Max Hall was sick, BYU fans said. He was troubled. He was battling demons. Perhaps he was wrestling with the depression that sometimes comes to athletes when sports dreams don’t come true. Maybe he was self-medicating, as so many athletes do, for chronic pain. Some BYU fans even suggested taking up a collection to help defray the former NFL quarterback’s legal bills.
These diametric reactions spoke volumes about a society that rarely passes up the opportunity to kick folks when they’re down, but one that can also be abundant in its sympathy — for the right kind of victim.
Go find your Nico.
That was the challenge issued by America's Promise Alliance founder Gen. Colin Powell, America's Promise board chair Alma Powell, and Target community relations director Laysha Ward in an op-ed in The Washington Post this week.
Through the story of a formerly homeless teen named Nico Rodriguez — who graduated high school thanks to the support of a mentor from a teen center in Lowell, Massachusetts — the writers called on everyone in the country to take an at-risk student under their wing.
They noted that the billions of dollars invested in dropout prevention efforts over the past decade have helped reduce the number of students leaving school without a diploma — but that hasn't ended the nation's dropout epidemic. To do that, they argued, we must stop looking to policies and programs and start looking at people.
One by one. One on one. We can make a difference.
Later school start times are important — but we cannot make students chose between education and work
More schools are considering later start times — a long-debated but little-settled policy change that advocates say can improve health, decrease vehicle accidents and increase student academic performance.
Indeed, those were the findings of researchers led by Kyla Wahlstrom of the University of Minnesota. In February, Wahlstrom and her team released a report showing staggering improvements in these areas for students at schools with start times of 8:35 a.m. or later. (Editor's note: We'd very much like to see more research reflecting how later start times impact students at schools with high dropout rates — all of the schools reviewed in this report had graduation rates in line or far above the national average.)
"Schools don't have the resources to go out and find those no-shows."
That's how one teacher described the situation in California, where more than 6,400 children leave school each year before even entering high school, according to an article by The Hechinger Report, a non-profit news organization focused on in-depth coverage of education issues.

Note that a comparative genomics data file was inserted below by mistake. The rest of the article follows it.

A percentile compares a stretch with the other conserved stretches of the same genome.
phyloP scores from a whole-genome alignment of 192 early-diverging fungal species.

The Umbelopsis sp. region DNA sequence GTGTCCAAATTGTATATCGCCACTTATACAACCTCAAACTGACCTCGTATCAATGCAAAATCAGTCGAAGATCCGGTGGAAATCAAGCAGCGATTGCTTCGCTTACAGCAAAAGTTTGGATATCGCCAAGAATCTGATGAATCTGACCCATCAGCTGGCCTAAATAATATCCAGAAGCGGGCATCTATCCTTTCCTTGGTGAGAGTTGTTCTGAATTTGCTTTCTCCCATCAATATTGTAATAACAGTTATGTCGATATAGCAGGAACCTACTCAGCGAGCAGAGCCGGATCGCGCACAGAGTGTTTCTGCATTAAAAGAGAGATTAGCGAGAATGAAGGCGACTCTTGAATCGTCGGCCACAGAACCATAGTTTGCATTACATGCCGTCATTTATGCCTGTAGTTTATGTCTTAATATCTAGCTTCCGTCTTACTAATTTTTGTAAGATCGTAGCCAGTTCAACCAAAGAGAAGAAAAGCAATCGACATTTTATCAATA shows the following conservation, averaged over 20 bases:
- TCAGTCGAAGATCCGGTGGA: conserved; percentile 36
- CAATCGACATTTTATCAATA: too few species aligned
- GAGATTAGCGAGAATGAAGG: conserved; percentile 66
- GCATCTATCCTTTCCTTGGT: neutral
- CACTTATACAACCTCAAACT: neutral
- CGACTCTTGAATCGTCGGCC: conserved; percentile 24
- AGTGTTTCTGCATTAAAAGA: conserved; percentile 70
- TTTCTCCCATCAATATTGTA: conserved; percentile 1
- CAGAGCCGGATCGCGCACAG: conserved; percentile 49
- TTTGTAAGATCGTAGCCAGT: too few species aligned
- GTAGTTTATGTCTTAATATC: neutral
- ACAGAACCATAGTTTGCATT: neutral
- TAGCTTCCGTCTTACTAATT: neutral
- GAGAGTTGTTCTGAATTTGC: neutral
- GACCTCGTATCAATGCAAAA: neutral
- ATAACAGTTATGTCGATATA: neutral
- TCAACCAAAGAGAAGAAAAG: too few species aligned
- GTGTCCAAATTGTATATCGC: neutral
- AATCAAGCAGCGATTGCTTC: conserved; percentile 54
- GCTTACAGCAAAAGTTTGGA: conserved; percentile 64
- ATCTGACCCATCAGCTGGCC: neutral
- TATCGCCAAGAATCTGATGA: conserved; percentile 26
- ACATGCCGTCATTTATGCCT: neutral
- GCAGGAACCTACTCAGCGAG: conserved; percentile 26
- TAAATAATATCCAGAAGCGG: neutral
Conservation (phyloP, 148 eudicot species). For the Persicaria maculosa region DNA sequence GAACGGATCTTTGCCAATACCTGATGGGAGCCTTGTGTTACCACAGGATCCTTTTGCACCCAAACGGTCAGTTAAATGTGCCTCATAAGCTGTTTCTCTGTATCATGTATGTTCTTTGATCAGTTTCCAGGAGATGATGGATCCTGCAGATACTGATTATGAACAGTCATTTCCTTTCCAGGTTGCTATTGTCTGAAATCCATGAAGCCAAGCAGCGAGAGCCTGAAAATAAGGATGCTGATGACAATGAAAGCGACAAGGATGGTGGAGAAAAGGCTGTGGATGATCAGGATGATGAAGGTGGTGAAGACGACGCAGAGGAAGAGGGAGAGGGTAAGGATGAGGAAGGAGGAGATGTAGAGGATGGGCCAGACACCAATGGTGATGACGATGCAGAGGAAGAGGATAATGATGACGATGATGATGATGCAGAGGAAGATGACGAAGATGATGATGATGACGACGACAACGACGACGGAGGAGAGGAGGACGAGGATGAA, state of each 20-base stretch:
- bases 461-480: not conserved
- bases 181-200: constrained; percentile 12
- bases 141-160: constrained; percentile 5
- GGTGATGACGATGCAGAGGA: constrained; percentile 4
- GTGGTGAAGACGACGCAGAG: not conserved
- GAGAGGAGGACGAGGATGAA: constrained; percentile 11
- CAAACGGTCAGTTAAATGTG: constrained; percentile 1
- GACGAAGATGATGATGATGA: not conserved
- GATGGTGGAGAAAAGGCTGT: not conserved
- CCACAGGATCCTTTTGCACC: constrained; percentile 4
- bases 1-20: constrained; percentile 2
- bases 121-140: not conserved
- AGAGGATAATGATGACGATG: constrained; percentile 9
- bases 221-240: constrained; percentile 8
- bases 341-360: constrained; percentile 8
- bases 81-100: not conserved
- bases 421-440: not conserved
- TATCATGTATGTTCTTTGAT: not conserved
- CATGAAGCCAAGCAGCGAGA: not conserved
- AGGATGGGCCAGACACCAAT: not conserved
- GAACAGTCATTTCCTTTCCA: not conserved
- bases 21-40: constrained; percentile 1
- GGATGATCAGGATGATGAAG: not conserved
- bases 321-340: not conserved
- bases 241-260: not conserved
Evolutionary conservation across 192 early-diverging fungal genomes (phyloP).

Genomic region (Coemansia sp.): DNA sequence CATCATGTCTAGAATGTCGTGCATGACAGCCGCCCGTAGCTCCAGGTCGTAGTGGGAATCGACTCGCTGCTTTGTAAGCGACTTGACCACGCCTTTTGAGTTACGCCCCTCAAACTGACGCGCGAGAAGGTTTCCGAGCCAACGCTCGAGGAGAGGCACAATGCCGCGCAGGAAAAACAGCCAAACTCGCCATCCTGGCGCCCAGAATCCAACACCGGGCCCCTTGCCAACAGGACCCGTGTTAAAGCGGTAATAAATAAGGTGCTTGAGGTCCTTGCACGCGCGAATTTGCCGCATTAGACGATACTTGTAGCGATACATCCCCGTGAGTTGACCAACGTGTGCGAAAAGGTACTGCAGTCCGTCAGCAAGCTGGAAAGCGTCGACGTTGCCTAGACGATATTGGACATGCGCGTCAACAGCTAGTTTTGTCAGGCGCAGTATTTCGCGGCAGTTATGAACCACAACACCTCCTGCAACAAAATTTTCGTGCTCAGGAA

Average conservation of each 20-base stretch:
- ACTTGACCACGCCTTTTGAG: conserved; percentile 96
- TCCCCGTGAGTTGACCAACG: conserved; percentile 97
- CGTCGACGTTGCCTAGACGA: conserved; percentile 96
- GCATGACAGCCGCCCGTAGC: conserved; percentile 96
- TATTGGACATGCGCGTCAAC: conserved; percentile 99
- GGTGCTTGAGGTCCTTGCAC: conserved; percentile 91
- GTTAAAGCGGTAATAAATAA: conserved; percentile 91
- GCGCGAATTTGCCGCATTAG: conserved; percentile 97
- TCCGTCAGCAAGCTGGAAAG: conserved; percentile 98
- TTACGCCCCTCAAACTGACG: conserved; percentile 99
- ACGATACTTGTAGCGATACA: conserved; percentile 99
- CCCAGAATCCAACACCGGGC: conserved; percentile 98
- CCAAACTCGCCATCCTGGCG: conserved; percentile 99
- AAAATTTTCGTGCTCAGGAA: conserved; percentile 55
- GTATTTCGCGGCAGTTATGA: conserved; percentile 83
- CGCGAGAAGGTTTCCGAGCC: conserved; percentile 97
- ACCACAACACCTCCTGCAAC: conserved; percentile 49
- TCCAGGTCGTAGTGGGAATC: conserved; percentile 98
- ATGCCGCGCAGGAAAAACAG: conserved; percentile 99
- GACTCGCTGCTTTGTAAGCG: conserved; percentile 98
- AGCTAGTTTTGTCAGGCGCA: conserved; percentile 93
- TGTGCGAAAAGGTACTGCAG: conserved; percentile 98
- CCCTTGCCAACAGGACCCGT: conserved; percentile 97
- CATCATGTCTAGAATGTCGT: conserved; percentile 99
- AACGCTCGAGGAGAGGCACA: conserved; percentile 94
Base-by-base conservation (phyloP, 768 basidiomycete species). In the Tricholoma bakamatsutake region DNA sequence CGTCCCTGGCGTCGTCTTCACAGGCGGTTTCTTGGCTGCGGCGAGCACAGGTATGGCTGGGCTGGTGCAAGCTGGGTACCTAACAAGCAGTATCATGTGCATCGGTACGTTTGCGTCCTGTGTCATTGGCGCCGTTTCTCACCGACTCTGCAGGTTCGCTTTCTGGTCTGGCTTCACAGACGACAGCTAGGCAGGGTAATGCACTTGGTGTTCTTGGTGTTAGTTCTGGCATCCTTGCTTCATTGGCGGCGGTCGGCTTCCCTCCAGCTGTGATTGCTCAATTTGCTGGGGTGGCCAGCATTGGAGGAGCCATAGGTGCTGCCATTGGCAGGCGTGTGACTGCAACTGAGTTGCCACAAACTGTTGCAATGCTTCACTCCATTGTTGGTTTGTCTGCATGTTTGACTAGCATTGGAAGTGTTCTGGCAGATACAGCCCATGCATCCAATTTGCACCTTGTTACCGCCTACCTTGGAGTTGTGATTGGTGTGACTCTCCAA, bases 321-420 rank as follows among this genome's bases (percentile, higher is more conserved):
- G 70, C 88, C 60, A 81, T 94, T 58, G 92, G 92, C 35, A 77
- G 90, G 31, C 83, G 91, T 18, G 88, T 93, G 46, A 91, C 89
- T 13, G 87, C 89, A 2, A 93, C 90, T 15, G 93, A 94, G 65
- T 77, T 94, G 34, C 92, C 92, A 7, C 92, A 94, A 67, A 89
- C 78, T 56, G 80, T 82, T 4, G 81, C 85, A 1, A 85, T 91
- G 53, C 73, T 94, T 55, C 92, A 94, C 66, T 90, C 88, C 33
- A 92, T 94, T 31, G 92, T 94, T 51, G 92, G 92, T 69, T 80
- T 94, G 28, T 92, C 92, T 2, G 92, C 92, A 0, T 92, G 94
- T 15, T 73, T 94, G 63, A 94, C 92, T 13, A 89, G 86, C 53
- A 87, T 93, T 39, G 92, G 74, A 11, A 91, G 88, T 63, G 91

Her words are a sad reflection of the complacency with which our society faces this issue. Even though California has a law mandating school attendance through the age of 18, schools all too often treat the students who leave in junior high — before most dropout prevention programs even get started — as lost causes, doomed to their fate for lack of any viable way to help them.
Except, of course, that there are viable ways. There are many viable ways. And if we can't all agree that these are the students for whom we should be pulling out all the stops, then we should have our collective heads examined.
David's 3,100-mile journey took him from San Pedro Sula, Honduras, to the U.S. border with Mexico by foot, bus and car.
And, finally, in an old tire — which he used to float across the Rio Grande.
The 12-year-old boy, who recently was reunited with his parents in Washington, D.C., is one of 55,000 unaccompanied immigrant children who have arrived in the United States from Central America since last fall. His story was detailed in an Education Week article today.
The article is more than a riveting human story. It is a call for everyone in education to determine what, in the short term, must be done to support these boys and girls as they enter into the U.S. school system and what, in the long term, can be done to ensure that they reach graduation.
About 350 volunteers went door to door in Des Moines this weekend to encourage students who have left school before graduation to return to their studies.
"Dropout recovery walks," such as the one held annually in Des Moines, don't usually result in large numbers of graduates. A similar effort in Las Vegas, a few years ago, targeted 289 at-risk teens who had dropped out of school — only 17 of whom returned to school and remained there six months later.
But that's not the point of these sorts of events – or, at least, it shouldn't be.